Concerns surround 2-week MERS latency period

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Concerns surround 2-week MERS latency period


President Park Geun-hye calls on Song Jae-hoon, the director of Samsung Medical Center, to cooperate with the health authority to help curb the MERS outbreak during her visit to the National Institute of Health on Wednesday in Cheongju, North Chungcheong. [Joint Press Corps]

As the outbreak of Middle East respiratory syndrome (MERS) continues unabated with another death confirmed Wednesday, a new worrying development has arisen: The two-week latency period reported in the Middle East appears to be longer in Korea, and people exposed to the disease are showing symptoms more than two weeks later.

This suggests that Korea’s two-week quarantine system may have been inadequate.

The Ministry of Health and Welfare on Wednesday announced eight additional MERS cases, Patients No. 155 to 162, with six of them having contracted the disease at Samsung Medical Center in Seoul, as well as another fatality.

Patient No. 42, a 54-year-old woman, who contracted the disease at Pyeongtaek St. Mary’s Hospital, where Patient No. 1 infected more than 30 people, died on Wednesday, bringing total deaths to 20.


According to the health authority, the patient already suffered from bronchiectasis and high blood pressure. Her death puts the fatality rate at 12.3 percent.

Concerns over the recommended latency period arose in the cases of Patients No. 158 and 161, who did not exhibit symptoms until after two weeks. They were confirmed to have MERS on Tuesday.

“Patient No. 158 visited Samsung Medical Center’s emergency room on May 27, but began to feel ill and experience muscle aches starting June 11,” said Kwon Jun-uk, an official from the Health Ministry.

The emergency room is where Patient No. 14, who has been referred to as a “super-spreader,” infected nearly 80 people so far. He stayed at the hospital from May 27 to 29.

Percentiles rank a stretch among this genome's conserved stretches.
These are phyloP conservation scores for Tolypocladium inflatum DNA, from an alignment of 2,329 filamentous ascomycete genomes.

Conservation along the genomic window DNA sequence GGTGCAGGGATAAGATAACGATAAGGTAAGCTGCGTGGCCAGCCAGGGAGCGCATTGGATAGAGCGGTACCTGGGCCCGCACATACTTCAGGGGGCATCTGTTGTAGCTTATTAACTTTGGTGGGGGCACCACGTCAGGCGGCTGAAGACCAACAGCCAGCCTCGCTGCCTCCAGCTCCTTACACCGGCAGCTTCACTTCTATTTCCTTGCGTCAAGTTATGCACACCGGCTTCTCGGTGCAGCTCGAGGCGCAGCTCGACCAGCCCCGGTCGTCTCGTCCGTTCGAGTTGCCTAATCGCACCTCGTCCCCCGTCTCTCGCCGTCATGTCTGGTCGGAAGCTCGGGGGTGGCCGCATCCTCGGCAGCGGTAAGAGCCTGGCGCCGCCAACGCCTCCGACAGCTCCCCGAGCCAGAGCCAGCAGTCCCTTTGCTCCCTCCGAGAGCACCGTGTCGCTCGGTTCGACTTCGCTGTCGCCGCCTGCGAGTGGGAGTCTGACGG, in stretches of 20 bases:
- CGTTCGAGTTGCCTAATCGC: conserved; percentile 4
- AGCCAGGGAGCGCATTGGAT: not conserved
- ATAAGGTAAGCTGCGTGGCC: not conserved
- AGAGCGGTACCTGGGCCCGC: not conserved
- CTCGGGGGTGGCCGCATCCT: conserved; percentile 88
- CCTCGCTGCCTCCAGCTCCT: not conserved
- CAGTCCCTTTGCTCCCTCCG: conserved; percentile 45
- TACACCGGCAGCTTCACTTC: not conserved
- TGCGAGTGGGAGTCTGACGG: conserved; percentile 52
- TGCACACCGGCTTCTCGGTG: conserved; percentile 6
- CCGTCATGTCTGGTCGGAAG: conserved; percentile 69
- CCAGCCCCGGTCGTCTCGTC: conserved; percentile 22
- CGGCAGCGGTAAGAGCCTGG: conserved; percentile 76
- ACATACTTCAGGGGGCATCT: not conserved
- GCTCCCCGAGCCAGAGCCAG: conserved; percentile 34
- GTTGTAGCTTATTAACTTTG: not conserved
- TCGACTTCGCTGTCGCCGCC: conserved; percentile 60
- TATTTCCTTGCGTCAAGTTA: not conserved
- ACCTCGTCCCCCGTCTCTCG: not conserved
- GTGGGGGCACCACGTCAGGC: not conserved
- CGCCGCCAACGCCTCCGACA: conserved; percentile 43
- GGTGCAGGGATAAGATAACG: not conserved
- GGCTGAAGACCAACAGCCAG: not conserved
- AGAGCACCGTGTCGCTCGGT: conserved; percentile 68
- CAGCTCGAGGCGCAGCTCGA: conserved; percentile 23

The Pyeongtaek city government in Gyeonggi, where the virus first spread from Patient No. 1, also said Wednesday that a 79-year-old woman, Patient No. 161, tested positive for MERS after she was released from quarantine on Sunday at Pyeongtaek Good Morning Hospital.

Patient No. 161 stayed with Patient No. 17 in the same hospital room at Good Morning Hospital from May 27 to 30, and was quarantined for two weeks.

In the meantime, the hospital conducted tests on her, with the first three coming out negative and the fourth inconclusive.

She was released from the hospital after having spent a full two weeks in quarantine. She returned to a local hospital for treatment, however, when her fifth and sixth tests - carried out after she was discharged - turned out positive. She is currently being treated at the Suwon Hospital of Gyeonggi Medical Center and is reportedly in good condition, exhibiting few symptoms. The woman’s friends and family are now under quarantine.

But this is not the first case in which a patient has begun to exhibit symptoms following the latency period. Patient No. 146, who also visited Samsung Medical Center on May 27, began exhibiting symptoms on Saturday, 17 days later, and was confirmed to have MERS on Sunday.

The Health Ministry at the time stated that the case was exceptional, just prior to the two additional cases reported Wednesday.